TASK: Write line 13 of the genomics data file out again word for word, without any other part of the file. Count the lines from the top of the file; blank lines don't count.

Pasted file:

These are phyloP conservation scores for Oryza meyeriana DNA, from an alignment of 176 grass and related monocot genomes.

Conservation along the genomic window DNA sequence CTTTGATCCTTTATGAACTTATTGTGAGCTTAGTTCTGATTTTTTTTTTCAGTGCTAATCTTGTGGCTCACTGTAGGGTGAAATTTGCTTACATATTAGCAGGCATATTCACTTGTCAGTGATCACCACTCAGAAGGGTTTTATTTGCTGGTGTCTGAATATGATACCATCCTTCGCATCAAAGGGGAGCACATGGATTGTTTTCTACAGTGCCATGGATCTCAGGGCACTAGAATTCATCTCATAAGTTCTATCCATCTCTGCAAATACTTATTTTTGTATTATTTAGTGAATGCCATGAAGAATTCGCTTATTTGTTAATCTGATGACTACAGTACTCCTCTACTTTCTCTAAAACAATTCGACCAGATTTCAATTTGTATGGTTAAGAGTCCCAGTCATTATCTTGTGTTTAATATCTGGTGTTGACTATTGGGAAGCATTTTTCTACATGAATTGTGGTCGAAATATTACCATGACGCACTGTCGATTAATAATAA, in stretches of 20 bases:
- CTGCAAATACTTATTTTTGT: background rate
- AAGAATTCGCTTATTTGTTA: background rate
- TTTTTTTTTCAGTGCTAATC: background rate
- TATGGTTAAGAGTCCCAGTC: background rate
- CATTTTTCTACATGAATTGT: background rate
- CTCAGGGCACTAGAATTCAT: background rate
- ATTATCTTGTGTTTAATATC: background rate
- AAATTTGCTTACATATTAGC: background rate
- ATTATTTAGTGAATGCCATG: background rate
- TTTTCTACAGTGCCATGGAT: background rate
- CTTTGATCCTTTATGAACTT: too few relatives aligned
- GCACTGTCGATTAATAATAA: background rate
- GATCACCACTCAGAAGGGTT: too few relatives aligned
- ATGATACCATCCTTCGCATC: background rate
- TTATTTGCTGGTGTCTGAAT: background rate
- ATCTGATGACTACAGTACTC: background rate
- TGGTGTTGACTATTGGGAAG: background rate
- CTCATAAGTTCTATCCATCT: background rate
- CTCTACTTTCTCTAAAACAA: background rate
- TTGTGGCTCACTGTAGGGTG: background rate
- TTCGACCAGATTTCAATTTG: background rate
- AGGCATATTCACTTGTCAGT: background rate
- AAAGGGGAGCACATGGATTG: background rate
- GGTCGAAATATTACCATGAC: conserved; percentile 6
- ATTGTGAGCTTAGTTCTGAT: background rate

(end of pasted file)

- CTTTGATCCTTTATGAACTT: too few relatives aligned